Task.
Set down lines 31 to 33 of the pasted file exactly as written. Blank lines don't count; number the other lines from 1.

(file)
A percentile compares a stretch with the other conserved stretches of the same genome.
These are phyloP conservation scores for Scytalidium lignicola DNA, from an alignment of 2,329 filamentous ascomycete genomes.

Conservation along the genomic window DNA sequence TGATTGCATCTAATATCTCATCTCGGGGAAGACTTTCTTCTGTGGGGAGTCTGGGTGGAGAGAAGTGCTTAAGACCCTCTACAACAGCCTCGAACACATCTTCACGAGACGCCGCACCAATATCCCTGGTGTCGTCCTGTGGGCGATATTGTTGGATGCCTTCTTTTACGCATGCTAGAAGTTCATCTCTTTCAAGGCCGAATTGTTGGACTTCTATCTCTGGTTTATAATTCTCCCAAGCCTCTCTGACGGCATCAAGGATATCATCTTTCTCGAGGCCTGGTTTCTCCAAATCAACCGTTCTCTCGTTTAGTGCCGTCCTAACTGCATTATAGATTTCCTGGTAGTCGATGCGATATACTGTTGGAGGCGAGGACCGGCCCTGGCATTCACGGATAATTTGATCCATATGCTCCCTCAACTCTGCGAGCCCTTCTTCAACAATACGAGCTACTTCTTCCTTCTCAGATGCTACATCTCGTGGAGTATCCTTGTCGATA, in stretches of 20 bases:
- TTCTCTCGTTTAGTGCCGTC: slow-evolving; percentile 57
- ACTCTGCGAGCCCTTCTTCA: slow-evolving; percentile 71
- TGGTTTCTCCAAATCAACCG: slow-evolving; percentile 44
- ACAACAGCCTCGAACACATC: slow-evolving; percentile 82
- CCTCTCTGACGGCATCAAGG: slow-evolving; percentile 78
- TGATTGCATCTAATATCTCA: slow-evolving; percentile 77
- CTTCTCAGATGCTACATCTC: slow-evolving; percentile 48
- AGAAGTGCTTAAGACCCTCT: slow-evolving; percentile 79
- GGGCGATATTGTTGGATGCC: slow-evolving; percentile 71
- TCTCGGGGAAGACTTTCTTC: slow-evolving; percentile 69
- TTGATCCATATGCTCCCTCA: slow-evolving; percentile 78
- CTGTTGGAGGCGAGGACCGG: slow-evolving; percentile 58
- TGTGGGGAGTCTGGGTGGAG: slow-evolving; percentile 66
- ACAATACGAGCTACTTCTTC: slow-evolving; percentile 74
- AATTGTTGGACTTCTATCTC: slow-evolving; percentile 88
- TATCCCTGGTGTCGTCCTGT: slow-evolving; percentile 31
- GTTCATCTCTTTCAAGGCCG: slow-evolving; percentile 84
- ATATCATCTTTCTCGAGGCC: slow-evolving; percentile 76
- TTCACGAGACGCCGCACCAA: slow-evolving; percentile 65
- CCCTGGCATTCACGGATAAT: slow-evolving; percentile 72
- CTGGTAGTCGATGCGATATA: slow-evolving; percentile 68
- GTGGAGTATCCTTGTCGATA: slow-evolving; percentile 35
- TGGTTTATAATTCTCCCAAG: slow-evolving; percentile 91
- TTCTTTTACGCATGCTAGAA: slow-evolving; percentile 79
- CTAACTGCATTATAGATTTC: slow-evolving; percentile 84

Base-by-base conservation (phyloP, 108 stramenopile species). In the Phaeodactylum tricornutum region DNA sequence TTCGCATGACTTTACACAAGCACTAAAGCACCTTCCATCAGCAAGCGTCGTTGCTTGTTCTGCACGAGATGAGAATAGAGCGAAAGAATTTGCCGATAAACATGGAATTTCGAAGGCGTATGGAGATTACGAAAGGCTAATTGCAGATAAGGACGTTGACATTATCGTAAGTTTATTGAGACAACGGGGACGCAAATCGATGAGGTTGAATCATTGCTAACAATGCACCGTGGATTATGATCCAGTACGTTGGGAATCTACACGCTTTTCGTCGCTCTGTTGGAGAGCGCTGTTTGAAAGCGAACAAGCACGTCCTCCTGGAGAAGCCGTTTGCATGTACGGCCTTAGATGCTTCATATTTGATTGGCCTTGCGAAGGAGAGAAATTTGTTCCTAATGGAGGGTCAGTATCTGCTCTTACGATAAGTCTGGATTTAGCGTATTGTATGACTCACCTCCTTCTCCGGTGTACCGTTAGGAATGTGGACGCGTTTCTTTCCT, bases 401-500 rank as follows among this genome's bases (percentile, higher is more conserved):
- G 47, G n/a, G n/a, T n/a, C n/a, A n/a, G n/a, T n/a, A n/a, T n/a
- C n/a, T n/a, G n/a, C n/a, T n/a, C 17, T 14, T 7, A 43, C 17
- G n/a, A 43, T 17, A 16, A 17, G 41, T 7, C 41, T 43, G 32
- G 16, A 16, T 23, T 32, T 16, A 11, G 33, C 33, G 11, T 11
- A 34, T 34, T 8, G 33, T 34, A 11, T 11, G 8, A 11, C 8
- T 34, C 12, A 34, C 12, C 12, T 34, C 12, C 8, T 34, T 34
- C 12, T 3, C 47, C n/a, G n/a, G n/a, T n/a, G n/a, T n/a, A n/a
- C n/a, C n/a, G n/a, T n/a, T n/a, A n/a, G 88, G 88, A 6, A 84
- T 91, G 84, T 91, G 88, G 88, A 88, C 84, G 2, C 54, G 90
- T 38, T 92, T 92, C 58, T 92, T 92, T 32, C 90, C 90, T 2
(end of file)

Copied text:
- C n/a, T n/a, G n/a, C n/a, T n/a, C 17, T 14, T 7, A 43, C 17
- G n/a, A 43, T 17, A 16, A 17, G 41, T 7, C 41, T 43, G 32
- G 16, A 16, T 23, T 32, T 16, A 11, G 33, C 33, G 11, T 11